The opinion of the court was delivered by: VICTOR E. Bianchini United States Magistrate Judge
Dennis Larweth ("Larweth" or "petitioner") filed a pro se petition for a writ of habeas corpus pursuant to 28 U.S.C. § 2254 challenging his conviction on August 6, 2001, in Cattaraugus County Court following a guilty plea to one charge of attempted assault in the first degree. The parties have consented to disposition of this matter by the undersigned pursuant to 28 U.S.C. § 636(c).
II. Factual Background and Procedural History
The conviction here at issue stems from the beating inflicted by Larweth upon his girlfriend, Carol Doak ("Doak" or "the victim"), on February 28, 2001. On that date, Larweth entered Doak's home and punched and kicked her repeatedly, primarily in the head and face. See Exhibit ("Ex.") D at 6-7, Respondent's Appendix of Exhibits ("Resp't Ex."). Doak sustained serious injuries, including a fractured maxillary sinus and orbital wall, a blow-out fracture of the orbital floor, a hematoma of the left adenoid and maxillary sinuses, and multiple bruises and abrasions. See Resp't Ex. B at 47-48. Larweth was indicted on one count of first degree burglary (N.Y. Penal Law § 140.32(2)), a class B felony; and two counts of first degree assault (N.Y. Penal Law § 120.10(1), (4)), a class B felony. On June 18, 2001, petitioner accepted an offer to plead guilty to one count of attempted first degree assault in full satisfaction of the indictment in exchange for a waiver of his appellate rights and a sentencing cap of twelve years. See Resp't Ex. D at 2-6. On August 1, 2001, the prosecutor filed its notice of intent to request that Larweth be sentenced as a second felony offender. See Resp't Ex. B at 73. Sentencing took place on August 6, 2001, and the trial court imposed the agreed-upon sentence of a determinate term of twelve years, in accordance with the prosecutor's sentencing promise. See Resp't Ex. E at 6. On August 9, 2001, Larweth filed a pro se motion to vacate his sentence pursuant to New York Criminal Procedure Law ("C.P.L.") § 440.20, alleging that (1) his due process rights were violated at sentencing by "'Jenna's Law', (post supervision) [sic]"*fn1 ; (2) his predicate felony status was obtained in violation of his constitutional rights; and (3) his guilty plea was involuntary. See Resp't Ex. B at 122; see also Petitioner's Traverse ("Trav.") at 5, ¶11 (Dkt. #10). The trial court denied the motion on September 7, 2001. See Resp't Ex. B at 124-25. Leave to appeal the denial of this motion was denied by the Appellate Division.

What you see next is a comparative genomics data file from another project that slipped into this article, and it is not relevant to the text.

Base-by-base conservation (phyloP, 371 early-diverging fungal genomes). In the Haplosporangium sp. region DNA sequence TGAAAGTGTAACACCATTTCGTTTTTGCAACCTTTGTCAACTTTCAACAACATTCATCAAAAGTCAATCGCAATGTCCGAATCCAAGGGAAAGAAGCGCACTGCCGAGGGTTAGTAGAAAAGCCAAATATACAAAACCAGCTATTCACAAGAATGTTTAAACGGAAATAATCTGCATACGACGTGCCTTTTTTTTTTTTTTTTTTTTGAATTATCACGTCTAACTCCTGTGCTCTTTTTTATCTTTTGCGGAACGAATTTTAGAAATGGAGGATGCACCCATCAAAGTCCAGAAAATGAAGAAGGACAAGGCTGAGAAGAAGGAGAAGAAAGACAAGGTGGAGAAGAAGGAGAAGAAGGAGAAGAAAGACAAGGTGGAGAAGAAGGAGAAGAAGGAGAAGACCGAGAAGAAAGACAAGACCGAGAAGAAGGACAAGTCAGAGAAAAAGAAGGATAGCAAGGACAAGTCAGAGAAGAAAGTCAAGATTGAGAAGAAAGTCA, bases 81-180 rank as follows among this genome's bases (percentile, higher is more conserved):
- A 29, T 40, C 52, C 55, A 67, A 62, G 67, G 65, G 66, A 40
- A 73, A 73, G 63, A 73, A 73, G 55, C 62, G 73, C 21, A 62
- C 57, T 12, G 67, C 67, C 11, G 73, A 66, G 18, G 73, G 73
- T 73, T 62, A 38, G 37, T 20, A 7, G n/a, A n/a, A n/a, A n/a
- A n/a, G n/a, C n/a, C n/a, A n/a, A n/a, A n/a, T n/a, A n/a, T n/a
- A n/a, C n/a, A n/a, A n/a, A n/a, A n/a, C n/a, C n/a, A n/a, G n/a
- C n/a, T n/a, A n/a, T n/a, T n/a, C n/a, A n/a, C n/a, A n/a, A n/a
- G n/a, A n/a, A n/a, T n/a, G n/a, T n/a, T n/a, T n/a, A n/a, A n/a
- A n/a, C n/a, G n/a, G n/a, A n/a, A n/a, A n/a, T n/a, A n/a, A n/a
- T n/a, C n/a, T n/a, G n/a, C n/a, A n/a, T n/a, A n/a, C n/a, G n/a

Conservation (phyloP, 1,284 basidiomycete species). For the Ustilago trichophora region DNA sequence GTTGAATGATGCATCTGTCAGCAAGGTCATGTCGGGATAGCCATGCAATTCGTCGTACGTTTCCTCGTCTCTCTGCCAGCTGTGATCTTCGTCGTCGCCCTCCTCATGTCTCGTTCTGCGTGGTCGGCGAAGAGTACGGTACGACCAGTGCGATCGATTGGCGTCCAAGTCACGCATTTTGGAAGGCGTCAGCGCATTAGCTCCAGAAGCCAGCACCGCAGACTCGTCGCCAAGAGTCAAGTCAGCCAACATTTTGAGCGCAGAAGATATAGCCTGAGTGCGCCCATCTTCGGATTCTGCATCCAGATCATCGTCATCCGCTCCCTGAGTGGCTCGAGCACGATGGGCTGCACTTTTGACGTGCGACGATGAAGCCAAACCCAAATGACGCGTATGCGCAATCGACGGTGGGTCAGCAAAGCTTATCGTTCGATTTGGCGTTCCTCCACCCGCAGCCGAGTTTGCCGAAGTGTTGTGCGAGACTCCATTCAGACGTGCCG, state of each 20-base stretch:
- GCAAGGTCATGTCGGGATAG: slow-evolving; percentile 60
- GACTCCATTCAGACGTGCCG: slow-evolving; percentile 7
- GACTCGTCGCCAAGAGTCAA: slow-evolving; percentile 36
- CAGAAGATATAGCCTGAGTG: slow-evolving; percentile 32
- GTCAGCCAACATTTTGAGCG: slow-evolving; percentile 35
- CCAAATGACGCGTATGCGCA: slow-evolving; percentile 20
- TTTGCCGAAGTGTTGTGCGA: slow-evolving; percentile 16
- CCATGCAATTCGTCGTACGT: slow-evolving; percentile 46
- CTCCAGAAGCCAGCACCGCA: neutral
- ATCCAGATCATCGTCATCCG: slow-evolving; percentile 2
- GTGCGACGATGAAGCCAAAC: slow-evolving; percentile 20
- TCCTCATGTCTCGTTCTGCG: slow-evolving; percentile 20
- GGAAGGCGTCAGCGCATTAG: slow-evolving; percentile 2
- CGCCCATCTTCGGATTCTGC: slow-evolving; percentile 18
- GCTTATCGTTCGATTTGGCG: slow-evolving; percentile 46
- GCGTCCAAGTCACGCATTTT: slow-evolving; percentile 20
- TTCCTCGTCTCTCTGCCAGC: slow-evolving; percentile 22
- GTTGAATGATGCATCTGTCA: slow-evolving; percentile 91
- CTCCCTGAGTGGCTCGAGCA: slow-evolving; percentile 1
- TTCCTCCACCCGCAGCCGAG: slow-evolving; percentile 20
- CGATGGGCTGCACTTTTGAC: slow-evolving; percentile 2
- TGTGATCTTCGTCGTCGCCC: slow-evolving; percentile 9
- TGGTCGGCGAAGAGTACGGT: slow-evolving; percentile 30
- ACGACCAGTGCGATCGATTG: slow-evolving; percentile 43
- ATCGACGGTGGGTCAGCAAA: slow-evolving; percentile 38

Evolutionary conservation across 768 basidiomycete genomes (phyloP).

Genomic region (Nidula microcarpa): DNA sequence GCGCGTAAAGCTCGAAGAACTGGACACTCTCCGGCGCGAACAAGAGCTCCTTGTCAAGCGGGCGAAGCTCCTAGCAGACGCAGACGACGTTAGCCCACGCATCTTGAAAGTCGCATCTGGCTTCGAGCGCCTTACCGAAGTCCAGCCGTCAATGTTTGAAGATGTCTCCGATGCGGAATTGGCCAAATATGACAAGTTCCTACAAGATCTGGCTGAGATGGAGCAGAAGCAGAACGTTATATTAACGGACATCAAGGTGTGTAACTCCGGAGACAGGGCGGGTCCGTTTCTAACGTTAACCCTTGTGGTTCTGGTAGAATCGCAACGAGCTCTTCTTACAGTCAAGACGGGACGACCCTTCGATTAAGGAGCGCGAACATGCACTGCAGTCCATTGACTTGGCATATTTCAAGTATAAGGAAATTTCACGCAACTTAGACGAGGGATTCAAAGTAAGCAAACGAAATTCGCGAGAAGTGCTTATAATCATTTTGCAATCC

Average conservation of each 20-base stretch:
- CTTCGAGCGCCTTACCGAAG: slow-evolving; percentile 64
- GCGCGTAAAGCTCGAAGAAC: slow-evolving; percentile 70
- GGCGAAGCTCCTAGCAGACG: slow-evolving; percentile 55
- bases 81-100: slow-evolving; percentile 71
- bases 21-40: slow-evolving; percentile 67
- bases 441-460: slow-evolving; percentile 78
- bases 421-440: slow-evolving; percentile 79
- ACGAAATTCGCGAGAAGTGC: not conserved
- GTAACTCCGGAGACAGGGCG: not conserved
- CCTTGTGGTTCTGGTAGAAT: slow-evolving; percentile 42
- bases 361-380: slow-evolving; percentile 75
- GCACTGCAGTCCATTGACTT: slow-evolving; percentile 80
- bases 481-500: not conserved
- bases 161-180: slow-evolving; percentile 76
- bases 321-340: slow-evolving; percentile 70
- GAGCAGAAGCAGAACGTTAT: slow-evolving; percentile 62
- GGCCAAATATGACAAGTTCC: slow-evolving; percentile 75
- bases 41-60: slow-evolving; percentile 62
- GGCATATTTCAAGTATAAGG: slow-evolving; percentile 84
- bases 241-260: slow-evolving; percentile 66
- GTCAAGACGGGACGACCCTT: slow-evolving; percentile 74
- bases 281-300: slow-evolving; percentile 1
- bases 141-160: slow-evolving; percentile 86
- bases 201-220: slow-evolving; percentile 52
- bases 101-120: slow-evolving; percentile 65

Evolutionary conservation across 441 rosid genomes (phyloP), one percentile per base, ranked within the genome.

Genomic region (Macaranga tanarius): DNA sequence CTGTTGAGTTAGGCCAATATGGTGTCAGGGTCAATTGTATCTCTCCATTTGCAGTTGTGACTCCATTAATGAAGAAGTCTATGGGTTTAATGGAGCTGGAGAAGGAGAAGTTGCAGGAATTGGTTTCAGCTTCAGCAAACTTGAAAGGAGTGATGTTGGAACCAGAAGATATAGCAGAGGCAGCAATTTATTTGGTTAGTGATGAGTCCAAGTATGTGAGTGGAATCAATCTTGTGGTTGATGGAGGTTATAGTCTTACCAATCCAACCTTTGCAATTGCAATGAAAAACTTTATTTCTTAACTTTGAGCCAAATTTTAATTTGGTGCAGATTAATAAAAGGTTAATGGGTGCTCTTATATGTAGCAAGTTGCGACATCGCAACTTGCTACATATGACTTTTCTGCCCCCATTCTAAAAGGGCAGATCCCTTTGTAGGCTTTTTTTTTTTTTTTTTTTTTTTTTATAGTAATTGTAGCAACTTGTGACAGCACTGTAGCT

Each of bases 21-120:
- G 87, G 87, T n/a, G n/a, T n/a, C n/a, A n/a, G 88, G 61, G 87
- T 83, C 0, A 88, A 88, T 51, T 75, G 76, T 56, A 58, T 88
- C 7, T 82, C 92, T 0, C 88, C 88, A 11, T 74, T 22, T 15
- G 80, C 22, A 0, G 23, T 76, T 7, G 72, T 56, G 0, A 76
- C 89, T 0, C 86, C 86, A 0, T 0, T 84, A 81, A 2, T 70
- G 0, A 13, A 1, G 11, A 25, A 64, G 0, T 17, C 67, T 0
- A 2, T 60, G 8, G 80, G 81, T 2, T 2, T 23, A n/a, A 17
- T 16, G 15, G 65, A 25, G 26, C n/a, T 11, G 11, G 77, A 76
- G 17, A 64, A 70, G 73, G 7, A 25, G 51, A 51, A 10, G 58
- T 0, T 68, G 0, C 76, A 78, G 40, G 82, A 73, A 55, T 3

On September 30, 2001, the Appellate Division, Fourth Department, of the New York State Supreme Court denied Larweth's application to proceed in forma pauperis because defense counsel had failed to file a notice of appeal. Thereafter, Larweth filed an application for permission to file a late appeal, which was granted. The Appellate Division directed new defense counsel to file and serve a late notice of appeal on or before January 21, 2001. On or about September 22, 2002, appellate counsel filed a brief on behalf of Larweth, arguing that (1) "[a]s [petitioner's] plea bargain was not properly enforced, his waiver of his right to appeal is unenforceable and he must be allowed to withdraw his plea of guilty" or be excused from his appellate-rights waiver; (2) the plea colloquy did not establish the requisite element of a "dangerous instrument" for purposes of N.Y. Penal Law § 120.10(1) (assault with intent to cause serious physical injury by means of a deadly weapon or dangerous instrument); (3) petitioner's plea was not knowing and voluntary because he was not informed of the five-year period of post-release supervision mandatorily added to his determinate twelve-year term of incarceration; (4) the trial court erred in sentencing petitioner as a predicate felon (second felony offender); and (5) his twelve-year determinate sentence was harsh and excessive. See Resp't Ex. A.